Aims: During the past 10 years, multitarget fluorescence in situ hybridisation has been established as a valuable adjunct in the cytological diagnosis of precancerous and malignant lesions of the urinary tract. The aim of the present study was to define its value in detecting chromosomal imbalances in patients with various flat urothelial lesions in routine paraffin-embedded bladder biopsy samples. In addition, the HER2 gene amplification and HER2 expression pattern were examined, since alterations of the HER2 expression patterns have been demonstrated in invasive bladder cancer.
Methods: 29 samples of normal urothelium and 86 flat urothelial lesions (hyperplasia, reactive atypia, dysplasia and carcinoma in situ (CIS)) from 73 patients were analysed patients using tissue microarrays and centromeric probes for chromosomes 3, 7 and 17, and gene-specific probes for 9p21/P16 and HER2 (UroVysion, PathVysion). The expression of HER2 was studied by immunohistochemistry.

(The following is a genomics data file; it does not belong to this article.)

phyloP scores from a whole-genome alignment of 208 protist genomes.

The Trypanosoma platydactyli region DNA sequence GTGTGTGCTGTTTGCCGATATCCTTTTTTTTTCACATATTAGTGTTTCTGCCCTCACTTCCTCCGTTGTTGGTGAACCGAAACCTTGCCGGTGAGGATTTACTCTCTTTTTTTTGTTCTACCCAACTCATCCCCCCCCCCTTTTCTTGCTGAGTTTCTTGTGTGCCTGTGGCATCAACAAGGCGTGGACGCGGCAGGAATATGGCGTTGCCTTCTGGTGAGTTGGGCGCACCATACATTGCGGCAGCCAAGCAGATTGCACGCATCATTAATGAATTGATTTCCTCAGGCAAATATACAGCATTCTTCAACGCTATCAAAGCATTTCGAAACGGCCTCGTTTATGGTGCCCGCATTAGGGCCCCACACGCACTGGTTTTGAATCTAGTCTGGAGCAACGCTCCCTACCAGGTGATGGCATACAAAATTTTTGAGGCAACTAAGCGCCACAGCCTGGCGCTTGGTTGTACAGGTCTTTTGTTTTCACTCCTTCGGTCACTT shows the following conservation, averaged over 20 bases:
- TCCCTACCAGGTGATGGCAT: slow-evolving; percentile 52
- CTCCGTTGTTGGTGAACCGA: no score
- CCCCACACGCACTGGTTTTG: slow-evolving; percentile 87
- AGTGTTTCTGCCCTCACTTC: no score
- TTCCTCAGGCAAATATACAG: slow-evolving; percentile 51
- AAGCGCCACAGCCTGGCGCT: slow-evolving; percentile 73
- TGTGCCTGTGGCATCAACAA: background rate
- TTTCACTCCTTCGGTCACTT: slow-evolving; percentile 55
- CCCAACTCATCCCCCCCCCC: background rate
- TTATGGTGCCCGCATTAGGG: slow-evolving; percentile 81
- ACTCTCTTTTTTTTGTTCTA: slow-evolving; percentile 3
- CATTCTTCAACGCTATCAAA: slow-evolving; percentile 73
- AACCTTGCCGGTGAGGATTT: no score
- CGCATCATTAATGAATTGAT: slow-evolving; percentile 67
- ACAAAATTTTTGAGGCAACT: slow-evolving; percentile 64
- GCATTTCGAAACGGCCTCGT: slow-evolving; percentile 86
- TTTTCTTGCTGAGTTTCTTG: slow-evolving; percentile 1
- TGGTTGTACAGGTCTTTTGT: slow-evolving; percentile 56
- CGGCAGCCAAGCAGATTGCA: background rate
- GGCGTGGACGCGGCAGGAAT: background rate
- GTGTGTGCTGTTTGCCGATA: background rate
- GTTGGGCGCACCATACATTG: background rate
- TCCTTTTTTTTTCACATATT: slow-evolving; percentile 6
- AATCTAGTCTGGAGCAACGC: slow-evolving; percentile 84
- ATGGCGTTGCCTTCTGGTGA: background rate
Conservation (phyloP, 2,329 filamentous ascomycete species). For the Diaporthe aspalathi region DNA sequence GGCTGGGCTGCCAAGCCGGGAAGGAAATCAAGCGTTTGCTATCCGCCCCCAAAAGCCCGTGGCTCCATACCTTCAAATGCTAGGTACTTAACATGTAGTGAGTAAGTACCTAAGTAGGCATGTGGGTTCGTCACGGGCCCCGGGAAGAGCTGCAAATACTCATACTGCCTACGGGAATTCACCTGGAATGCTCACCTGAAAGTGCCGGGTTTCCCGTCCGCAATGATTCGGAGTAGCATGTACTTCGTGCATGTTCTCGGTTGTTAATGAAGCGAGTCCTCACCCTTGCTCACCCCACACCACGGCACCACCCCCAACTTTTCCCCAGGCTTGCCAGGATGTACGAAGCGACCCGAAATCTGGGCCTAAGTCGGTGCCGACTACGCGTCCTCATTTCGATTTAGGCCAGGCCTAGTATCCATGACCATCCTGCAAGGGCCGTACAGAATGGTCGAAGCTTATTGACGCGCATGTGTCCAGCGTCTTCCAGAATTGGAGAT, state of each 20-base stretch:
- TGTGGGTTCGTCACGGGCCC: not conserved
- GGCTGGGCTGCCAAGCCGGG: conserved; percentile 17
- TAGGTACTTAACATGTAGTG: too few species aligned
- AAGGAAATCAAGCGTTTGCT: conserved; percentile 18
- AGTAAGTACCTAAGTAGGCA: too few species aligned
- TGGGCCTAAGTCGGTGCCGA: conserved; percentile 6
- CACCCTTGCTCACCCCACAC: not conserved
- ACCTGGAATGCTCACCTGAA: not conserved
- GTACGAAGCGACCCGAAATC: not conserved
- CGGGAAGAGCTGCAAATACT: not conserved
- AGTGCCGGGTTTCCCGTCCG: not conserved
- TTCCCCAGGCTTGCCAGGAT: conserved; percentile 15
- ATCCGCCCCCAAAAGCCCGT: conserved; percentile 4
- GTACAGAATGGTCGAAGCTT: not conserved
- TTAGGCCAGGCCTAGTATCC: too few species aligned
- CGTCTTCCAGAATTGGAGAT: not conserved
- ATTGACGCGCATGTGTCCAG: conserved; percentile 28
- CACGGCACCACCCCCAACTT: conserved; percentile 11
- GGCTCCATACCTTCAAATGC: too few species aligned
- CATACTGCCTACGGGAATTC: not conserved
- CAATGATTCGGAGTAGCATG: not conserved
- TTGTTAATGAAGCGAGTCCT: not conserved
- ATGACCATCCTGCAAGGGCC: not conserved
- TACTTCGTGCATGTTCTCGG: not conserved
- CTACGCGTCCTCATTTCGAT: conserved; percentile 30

Results: Polysomy of at least one of the chromosomes was found in about half of the dysplastic cells, and in more than 90% of cells in CIS or cells in invasive bladder tumours. Polysomic cells were found in only 17% of urothelial hyperplasia, reactive atypia and normal urothelium of healthy patients, whereas about 30% of non-neoplastic lesions in patients with concomitant urothelial carcinoma showed polysomy of at least one chromosome. These alterations indicate a field effect and are associated with synchronous development of dysplastic lesions of a higher grade. Deletion of the P16 locus was most frequently observed in aneuploid lesions, whereas overexpression of HER2 was found in 10–20% of invasive urothelial carcinomas, and only occasionally in CIS (5%). An altered HER2 expression pattern was present in non-neoplastic lesions (25%).
Conclusions: UroVysion fluorescence in situ hybridisation is a valuable tool for the detection of genetically unstable flat urothelial lesions, and can help to resolve difficult cases, particularly the differential diagnosis of reactive atypia and dysplasia.
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Funding: Supported by: Deutsche Forschungsgemeinschaft, Project Knue263-9/1; Dr.-Pfleger-Stiftung, Bamberg, Project 1058-2.
Competing interests: None.
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